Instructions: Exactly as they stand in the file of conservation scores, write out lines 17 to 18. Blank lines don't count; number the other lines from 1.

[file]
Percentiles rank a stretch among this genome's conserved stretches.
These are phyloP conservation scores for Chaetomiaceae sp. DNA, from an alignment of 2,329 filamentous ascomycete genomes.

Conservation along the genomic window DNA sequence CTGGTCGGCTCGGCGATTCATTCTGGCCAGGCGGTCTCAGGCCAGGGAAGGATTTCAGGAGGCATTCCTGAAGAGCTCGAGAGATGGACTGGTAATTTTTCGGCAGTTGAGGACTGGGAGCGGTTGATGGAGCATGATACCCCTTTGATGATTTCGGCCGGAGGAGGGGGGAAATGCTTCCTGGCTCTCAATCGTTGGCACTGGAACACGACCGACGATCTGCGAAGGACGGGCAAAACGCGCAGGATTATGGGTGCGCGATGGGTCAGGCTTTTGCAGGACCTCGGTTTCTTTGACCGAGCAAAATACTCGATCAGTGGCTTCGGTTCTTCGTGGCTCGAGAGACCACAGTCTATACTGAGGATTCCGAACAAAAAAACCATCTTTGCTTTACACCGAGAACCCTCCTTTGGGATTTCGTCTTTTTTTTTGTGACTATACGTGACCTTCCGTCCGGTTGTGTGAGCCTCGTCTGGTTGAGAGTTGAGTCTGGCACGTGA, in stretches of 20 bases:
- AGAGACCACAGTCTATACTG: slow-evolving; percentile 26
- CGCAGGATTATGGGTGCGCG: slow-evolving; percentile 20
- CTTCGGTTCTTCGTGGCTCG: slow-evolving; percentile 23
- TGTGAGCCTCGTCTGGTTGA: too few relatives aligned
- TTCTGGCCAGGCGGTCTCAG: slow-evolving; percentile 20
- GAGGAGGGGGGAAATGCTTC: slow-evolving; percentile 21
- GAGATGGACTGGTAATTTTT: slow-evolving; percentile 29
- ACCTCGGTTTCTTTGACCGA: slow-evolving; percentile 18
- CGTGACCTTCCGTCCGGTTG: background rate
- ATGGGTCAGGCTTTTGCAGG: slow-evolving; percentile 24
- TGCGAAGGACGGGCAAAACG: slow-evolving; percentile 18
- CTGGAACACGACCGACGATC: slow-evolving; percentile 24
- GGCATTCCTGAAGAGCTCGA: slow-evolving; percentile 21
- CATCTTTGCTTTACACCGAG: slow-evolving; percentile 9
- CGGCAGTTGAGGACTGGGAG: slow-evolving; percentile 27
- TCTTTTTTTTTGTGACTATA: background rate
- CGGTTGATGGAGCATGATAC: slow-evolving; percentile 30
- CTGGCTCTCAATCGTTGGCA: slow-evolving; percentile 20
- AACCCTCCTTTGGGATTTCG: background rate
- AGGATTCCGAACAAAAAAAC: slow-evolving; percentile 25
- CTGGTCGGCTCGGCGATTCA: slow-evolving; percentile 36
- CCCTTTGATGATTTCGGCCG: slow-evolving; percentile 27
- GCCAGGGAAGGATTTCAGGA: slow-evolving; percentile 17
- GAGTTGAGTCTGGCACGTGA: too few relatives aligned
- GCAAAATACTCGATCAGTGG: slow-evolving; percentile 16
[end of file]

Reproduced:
- CATCTTTGCTTTACACCGAG: slow-evolving; percentile 9
- CGGCAGTTGAGGACTGGGAG: slow-evolving; percentile 27